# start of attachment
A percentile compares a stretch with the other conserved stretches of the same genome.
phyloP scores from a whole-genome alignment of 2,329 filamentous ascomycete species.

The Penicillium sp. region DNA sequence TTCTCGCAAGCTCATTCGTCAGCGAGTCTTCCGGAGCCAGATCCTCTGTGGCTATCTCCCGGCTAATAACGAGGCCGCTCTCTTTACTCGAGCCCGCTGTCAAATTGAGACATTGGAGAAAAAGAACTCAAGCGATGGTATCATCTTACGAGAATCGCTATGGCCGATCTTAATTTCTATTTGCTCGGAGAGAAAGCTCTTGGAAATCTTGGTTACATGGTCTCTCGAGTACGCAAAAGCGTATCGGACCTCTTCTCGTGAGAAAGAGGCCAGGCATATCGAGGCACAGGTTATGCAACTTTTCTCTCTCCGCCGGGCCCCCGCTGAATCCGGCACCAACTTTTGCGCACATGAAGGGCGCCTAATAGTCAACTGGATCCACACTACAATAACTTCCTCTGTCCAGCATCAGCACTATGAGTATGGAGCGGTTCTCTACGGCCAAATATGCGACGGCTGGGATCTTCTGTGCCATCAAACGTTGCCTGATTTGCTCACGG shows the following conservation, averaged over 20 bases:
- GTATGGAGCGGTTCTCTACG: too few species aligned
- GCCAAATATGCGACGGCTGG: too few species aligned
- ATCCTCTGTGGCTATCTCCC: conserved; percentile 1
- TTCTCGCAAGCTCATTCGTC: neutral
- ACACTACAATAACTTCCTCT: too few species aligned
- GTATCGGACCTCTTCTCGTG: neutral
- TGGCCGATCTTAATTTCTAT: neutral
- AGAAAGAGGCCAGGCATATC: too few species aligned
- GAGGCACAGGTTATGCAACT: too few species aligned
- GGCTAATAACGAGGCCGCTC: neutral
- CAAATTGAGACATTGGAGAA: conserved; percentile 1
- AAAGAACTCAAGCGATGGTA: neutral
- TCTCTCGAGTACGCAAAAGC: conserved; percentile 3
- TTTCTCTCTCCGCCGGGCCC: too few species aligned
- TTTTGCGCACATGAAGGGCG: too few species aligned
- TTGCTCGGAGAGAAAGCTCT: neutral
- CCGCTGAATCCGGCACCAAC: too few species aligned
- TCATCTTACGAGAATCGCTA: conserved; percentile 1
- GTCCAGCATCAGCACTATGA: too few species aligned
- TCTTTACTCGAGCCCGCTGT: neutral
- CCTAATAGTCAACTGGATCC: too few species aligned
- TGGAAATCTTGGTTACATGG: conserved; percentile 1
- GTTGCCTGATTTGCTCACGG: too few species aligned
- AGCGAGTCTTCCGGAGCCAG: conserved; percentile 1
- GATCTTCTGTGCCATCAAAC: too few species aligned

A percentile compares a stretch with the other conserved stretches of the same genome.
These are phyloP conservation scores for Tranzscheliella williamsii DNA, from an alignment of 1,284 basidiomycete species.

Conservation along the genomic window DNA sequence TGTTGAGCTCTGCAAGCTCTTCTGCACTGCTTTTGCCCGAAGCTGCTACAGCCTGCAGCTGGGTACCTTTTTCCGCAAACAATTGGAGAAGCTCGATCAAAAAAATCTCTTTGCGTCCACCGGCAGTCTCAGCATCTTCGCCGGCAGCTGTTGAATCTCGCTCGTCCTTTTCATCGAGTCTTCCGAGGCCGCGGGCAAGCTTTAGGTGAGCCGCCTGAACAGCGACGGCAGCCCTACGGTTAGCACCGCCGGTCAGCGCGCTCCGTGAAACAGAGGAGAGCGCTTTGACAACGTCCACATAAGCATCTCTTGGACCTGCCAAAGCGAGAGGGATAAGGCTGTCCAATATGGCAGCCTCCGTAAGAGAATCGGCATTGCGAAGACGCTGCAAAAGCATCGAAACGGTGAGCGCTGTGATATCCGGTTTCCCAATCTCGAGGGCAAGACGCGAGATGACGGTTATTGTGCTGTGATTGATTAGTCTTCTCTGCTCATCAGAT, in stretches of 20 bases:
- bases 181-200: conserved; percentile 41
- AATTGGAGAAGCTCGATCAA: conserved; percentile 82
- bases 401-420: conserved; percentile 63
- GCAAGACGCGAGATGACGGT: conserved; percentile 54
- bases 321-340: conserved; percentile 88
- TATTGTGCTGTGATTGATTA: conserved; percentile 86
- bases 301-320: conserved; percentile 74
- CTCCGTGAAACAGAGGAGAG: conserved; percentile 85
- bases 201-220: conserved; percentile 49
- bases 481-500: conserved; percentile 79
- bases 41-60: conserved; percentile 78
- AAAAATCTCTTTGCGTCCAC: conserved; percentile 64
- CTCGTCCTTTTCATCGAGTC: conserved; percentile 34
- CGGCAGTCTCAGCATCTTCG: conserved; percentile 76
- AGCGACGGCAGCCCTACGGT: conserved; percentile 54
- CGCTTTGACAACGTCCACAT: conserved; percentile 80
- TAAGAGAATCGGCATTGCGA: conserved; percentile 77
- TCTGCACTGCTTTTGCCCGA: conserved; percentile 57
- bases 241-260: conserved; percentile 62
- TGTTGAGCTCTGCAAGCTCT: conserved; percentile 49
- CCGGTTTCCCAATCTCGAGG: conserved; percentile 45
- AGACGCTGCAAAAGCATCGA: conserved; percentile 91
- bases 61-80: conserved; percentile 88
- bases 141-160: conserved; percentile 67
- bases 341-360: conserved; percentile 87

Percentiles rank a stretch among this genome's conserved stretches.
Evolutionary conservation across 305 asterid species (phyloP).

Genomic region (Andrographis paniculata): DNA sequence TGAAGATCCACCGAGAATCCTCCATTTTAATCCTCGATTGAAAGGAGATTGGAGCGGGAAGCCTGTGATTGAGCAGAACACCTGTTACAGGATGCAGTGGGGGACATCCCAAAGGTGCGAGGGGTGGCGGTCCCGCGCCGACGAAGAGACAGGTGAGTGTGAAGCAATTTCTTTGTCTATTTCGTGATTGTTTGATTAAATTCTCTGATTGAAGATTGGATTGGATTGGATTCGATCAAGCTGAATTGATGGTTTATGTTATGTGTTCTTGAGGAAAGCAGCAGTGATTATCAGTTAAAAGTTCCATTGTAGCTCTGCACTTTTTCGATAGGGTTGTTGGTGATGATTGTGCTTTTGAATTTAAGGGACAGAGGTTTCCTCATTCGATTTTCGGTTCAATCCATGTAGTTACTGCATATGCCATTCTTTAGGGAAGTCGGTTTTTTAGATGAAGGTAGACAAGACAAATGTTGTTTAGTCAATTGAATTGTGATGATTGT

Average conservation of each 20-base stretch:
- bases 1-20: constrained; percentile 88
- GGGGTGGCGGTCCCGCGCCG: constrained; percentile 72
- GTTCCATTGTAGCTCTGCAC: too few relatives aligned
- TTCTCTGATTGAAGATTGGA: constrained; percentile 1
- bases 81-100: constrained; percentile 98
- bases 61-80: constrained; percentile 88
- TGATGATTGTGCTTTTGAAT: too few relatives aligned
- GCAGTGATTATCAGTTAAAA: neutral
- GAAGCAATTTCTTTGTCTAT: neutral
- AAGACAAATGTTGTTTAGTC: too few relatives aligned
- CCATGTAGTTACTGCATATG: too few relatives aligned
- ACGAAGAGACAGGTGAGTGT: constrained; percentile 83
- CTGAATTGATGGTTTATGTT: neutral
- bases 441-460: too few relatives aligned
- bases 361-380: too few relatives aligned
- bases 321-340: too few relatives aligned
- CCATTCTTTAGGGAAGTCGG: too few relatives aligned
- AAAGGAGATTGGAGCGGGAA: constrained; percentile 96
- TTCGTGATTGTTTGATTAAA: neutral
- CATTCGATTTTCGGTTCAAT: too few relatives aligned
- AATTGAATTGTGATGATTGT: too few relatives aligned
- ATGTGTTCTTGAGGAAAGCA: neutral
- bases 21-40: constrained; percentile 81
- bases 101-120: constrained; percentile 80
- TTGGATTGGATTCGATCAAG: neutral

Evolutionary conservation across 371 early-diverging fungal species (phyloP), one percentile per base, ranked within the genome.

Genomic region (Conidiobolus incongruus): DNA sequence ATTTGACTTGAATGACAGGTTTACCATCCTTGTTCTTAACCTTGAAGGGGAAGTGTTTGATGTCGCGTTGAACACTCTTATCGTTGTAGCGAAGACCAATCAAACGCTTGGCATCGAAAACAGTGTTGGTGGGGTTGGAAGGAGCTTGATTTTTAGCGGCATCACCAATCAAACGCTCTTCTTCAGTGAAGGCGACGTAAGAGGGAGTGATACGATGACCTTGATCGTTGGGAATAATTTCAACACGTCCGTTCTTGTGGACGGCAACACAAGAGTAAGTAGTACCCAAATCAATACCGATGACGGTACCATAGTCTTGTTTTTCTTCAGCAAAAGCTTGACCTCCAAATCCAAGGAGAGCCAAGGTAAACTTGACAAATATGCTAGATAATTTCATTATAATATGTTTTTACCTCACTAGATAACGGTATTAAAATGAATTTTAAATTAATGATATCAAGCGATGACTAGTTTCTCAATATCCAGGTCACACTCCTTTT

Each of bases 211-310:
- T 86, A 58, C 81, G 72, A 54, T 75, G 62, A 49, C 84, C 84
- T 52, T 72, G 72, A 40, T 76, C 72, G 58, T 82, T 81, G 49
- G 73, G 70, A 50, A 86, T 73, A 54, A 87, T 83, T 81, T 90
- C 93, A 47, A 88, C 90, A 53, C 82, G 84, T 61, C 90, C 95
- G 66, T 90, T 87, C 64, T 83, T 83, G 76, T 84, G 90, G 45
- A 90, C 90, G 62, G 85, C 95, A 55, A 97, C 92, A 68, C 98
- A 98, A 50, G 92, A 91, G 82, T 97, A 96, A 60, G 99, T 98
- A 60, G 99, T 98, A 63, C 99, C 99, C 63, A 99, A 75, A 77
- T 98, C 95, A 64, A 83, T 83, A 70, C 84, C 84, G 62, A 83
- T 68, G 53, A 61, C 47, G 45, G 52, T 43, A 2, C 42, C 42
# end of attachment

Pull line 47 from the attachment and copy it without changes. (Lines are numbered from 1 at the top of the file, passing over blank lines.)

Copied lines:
- CGCTTTGACAACGTCCACAT: conserved; percentile 80